Recourse to a cultic procedure could cut short an investigation; it might identify a "guilty" party but leave the administrative or economic problem unresolved. Since oral testimony was the most highly valued type of forensic evidence throughout the ancient Near East, it is not surprising that they, like the authors of Deuteronomy, seek to obtain a minimum level of such evidence before deciding certain cases.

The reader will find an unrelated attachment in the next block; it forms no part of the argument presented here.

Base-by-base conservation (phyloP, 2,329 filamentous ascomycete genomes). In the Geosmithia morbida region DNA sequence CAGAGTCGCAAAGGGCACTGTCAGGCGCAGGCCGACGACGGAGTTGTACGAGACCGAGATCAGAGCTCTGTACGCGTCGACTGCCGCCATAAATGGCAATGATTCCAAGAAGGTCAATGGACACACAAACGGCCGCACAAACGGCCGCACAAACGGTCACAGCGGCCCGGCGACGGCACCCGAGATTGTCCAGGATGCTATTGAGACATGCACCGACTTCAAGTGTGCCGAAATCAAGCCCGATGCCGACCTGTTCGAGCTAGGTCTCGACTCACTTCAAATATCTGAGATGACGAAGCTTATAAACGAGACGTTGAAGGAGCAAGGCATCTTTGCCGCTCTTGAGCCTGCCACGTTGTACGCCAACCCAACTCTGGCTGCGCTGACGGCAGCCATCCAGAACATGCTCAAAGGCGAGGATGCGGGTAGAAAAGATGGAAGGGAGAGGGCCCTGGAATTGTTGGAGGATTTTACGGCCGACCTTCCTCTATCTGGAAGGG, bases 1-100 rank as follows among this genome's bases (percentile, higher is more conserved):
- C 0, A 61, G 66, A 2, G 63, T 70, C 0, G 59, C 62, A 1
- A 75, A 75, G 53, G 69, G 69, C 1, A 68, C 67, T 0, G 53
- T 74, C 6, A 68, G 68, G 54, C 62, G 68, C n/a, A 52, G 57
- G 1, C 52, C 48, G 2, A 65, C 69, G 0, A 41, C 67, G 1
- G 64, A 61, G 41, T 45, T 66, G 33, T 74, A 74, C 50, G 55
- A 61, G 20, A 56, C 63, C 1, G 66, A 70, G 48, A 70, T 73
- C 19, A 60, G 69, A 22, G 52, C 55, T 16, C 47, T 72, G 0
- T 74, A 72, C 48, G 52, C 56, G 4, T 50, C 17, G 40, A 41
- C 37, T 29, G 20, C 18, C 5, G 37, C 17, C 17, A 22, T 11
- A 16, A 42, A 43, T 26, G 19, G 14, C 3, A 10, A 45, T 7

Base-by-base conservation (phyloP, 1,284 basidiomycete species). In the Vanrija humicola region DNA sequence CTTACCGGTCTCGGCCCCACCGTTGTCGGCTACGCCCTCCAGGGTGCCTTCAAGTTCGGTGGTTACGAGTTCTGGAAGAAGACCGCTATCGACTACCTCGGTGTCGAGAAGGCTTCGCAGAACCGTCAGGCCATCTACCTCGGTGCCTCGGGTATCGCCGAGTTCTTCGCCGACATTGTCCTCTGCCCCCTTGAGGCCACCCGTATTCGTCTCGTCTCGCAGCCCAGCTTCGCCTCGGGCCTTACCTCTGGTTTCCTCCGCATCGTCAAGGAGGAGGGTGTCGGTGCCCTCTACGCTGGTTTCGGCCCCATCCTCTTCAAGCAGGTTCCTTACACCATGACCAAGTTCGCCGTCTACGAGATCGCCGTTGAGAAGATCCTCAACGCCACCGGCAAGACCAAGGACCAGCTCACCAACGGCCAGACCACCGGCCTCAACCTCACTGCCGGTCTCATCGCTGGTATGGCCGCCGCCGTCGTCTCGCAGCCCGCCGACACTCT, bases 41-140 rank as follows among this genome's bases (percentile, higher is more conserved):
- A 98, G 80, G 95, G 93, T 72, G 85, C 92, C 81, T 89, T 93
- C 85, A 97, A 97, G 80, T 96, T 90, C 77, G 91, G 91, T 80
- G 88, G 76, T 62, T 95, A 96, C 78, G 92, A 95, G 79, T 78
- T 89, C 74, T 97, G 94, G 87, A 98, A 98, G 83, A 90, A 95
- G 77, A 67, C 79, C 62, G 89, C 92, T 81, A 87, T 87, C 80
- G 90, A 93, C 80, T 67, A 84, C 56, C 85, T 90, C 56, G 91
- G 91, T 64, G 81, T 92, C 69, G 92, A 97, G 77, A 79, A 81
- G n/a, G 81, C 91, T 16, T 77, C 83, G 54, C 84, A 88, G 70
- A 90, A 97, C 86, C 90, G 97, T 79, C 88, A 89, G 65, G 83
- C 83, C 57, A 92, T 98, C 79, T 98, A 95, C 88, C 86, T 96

The Cultic Versus the Forensic: Judahite and Mesopotamian Judicial Procedures in the First Millennium b.c.e. Bruce Wells Saint Joseph’s University Throughout most periods of ancient Near Eastern history, religious rituals frequently played an important role in the resolution of legal disputes that were brought to trial. It appears that judges would sometimes make use of them arbitrarily but often when they felt the avail- able evidence was insufﬁcient or at least too ambiguous to render a decisive verdict. The rituals—or cultic procedures, as I will call them—fall essentially into three categories, mem- orable for their alliteration: the oath, the oracle, and the ordeal. Each term is sometimes preceded by the word “judicial” to distinguish it from similar rituals that occurred outside the context of a trial. By means of these procedures, courts appealed to the divine realm to help decide the matter at hand. Some recent scholarship has observed changes in how and how often these procedures
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